# Can someone *please* explain what a differential (scattering) cross-section is?

1. Apr 7, 2009

### AxiomOfChoice

Can someone *please* explain what a "differential (scattering) cross-section" is?

I've tried and tried and tried to wrap my head around what this really is, and to develop some physical intuition about it, but I just can't do it. Can someone please explain what the "differential cross-section," or "scattering cross-section," or "differential scattering cross-section" is? It's usually abbreviated in textbooks by $\frac{d\sigma}{d\Omega}$. What the hell does it TELL us about the physical situation we're considering? Why does it really MATTER?

Thanks!

2. Apr 7, 2009

### QuantumPion

Re: Can someone *please* explain what a "differential (scattering) cross-section" is?

A differential scattering cross section is the probability that a neutron scattering event will cause a neutron to go from energy E to E' and angle $$\Omega$$->$$\Omega$$'.

To get a feel for what this represents, think about the integral of the differential scattering cross section. If you integrate the differential cross section over all energies and angles, the result will be the total scattering cross section. E.g., the sum of the probabilities of a neutron to scatter from ANY energy TO any energy, and FROM any angle TO any angle, is the total scattering cross section. The differential cross section is the probability a neutron will scatter from SOME PARTICULAR energy TO some other particular energy, and some particular angle to some other particular angle.

The above description above would actually be $$\frac{d2\sigma}{d\Omega dE}$$. Therefore $$\frac{d\sigma}{d\Omega}$$ would refer to the same thing, but independent of energy. E.g. the probability a neutron would scatter from $$\Omega$$->$$\Omega$$' for all energies.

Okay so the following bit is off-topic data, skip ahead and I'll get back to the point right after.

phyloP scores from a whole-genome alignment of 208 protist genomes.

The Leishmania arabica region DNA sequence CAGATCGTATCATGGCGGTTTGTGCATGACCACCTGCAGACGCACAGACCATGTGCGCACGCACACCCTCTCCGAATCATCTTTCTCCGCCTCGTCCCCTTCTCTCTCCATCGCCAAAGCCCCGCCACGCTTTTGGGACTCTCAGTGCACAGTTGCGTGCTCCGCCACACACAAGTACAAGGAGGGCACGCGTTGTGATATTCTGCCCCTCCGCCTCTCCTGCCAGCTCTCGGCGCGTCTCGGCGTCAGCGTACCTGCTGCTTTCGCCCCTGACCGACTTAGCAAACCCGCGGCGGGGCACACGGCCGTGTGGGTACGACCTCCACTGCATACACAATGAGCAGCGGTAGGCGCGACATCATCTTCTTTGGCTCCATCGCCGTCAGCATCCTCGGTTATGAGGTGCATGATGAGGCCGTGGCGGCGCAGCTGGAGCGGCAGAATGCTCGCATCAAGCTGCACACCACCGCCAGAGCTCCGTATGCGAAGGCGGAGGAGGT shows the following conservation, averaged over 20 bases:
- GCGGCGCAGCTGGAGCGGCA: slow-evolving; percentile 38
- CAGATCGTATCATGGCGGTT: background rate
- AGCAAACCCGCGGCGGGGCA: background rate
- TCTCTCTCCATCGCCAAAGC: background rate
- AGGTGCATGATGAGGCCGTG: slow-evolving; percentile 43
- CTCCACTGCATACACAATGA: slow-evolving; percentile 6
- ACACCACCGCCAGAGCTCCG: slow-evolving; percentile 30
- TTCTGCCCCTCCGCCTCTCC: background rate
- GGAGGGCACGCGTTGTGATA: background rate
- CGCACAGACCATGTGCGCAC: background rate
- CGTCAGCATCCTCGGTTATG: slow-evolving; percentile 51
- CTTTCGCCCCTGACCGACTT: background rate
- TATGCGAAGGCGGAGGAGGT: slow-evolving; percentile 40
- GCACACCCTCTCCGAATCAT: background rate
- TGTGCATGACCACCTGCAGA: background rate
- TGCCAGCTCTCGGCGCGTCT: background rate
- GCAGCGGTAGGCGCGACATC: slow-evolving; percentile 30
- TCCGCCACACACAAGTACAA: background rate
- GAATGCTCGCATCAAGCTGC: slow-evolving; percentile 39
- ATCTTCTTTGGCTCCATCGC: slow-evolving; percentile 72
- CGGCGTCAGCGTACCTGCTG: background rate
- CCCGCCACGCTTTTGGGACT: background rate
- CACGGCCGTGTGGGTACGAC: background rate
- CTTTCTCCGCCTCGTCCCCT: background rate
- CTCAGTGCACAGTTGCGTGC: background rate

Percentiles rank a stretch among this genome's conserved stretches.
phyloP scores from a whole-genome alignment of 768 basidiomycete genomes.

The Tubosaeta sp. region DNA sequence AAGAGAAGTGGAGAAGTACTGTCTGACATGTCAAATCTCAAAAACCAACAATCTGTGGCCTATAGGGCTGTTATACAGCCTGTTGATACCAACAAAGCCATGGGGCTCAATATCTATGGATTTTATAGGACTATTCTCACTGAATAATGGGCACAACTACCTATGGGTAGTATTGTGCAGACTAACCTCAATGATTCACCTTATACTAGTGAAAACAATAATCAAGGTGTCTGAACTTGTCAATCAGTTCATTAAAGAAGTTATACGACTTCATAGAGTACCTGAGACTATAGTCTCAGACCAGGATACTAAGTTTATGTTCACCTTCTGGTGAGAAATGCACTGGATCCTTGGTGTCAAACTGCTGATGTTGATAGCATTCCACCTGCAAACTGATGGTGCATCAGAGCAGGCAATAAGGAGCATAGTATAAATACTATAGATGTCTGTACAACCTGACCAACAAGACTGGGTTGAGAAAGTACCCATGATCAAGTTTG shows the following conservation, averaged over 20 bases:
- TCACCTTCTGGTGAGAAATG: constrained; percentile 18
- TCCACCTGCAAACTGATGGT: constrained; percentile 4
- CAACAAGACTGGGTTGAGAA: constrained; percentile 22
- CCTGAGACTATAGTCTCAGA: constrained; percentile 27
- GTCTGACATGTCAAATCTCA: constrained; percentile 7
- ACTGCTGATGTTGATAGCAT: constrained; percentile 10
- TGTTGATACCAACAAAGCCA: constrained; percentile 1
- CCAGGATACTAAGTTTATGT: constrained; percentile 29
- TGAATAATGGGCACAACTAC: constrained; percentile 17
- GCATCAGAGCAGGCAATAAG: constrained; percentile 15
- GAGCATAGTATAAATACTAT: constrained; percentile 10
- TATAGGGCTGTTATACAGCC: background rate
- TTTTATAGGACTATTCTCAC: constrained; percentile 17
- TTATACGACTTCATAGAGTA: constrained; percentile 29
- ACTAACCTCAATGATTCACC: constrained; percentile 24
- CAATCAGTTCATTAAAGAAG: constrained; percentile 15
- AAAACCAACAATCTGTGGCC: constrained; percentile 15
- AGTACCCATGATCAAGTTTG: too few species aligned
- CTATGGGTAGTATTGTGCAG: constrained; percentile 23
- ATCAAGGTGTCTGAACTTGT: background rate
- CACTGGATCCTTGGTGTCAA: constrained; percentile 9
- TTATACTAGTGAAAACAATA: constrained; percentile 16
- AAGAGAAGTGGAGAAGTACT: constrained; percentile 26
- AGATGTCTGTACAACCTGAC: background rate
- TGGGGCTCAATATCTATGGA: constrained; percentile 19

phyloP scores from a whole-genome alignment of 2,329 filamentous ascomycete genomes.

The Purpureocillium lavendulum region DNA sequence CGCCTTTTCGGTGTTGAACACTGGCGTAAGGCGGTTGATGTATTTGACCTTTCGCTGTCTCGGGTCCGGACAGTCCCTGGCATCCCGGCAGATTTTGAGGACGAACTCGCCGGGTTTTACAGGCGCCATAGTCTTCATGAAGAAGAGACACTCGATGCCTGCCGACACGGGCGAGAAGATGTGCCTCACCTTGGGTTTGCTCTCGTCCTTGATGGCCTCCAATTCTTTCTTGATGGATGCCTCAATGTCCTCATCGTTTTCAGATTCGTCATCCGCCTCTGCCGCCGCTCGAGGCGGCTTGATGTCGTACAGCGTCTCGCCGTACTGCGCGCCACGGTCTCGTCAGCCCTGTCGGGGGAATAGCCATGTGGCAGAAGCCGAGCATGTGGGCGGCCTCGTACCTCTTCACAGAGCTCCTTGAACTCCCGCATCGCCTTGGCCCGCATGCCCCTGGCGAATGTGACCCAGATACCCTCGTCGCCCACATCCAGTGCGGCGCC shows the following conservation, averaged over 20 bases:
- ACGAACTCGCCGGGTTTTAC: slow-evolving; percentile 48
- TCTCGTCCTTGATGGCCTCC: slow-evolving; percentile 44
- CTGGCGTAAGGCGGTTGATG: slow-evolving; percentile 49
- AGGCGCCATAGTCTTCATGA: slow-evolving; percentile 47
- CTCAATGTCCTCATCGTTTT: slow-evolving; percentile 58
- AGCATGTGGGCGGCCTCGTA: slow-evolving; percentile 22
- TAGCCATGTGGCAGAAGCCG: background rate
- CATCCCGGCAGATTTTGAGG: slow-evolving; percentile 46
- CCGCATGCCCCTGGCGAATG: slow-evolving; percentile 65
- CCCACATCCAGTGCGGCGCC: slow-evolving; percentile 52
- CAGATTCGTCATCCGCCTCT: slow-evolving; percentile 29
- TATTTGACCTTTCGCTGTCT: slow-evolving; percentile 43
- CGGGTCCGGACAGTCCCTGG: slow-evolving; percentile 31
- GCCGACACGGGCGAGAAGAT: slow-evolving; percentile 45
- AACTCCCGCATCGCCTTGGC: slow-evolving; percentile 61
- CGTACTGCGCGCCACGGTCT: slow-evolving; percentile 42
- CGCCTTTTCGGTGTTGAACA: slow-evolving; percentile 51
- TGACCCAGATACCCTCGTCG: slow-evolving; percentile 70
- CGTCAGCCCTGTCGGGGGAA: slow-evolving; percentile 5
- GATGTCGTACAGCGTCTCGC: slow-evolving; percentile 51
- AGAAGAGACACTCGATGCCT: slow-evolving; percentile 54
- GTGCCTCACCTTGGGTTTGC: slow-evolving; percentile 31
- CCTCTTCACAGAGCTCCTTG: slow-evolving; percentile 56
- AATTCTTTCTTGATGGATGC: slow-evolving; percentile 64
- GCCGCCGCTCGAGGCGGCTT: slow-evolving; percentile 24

3. Apr 7, 2009

### QuantumPion

Re: Can someone *please* explain what a "differential (scattering) cross-section" is?

Oh yes, I forgot to add why this is important. If you want to know whether a fast neutron will be able to bounce around a few nuclei to slow down and cause another fission, you need to know how that neutron interacts with all those nuclei, how far it will travel, how much energy it loses in each collision, how many collisions it will make before being absorbed, etc. These things are dependent on how the neutron interacts with those nuclei for any particular energy and change in angle. E.g. will a fast neutron in a medium make a few grazing hits and escape the reactor like a rock skipping across a pond? Or will it smack head on to another nuclei and stop like a football to the groin? Will it lose enough energy in a collision to slow down, or will it be absorbed in the resonance region, etc. :)

4. Apr 8, 2009

### vanesch

Staff Emeritus
Re: Can someone *please* explain what a "differential (scattering) cross-section" is?

To add to what QP said, a differential cross section is the "normalized result of an experiment (or the calculation of it)" that has to do with 2-particle collisions.
It describes the probability that after the collision, the particle will be going out under such and such an angle, and with such and such an energy.

The normalisation has to do with the following hypotheses:
- we assume that the NUMBER of particles going out under a certain angle and with a certain direction is proportional to the incoming flux density and the number of target particles.
- we assume that there are no interference effects between interactions with different incoming or target particles.

In other words, quantum-mechanically, we assume that we can consider a SINGLE 2-particle collision, and consider that for a setup with many particles, the outgoing state is a statistical mixture of all the single "pair" collisions without interference.

The last statement is for instance not true in the case of crystal diffraction, but is usually true with amorphe targets (unless you become nitpicking and look at small angles...).

So, making the above assumption, you can say that differential cross sections are:
1) resumes of experimental results, where people normalised over what is considered just factors of proportionality (beam flux intensity and target size)
2) can be the result of a quantum-mechanical calculation which tries to model a scattering experiment, starting out with a single incoming particle and a single target particle, and "doing the collision interaction".

In a way, you can think of a table of cross sections as say, the "data sheet" of the kind of collision you're occupied with.

Once you have it, you can use it to do calculations (but beware of coherence effects!) of more complicated systems, to do radiation transport, calculate nuclear reactors, .... or, on a more fundamental scientific level, compare the result of experiment with a calculation.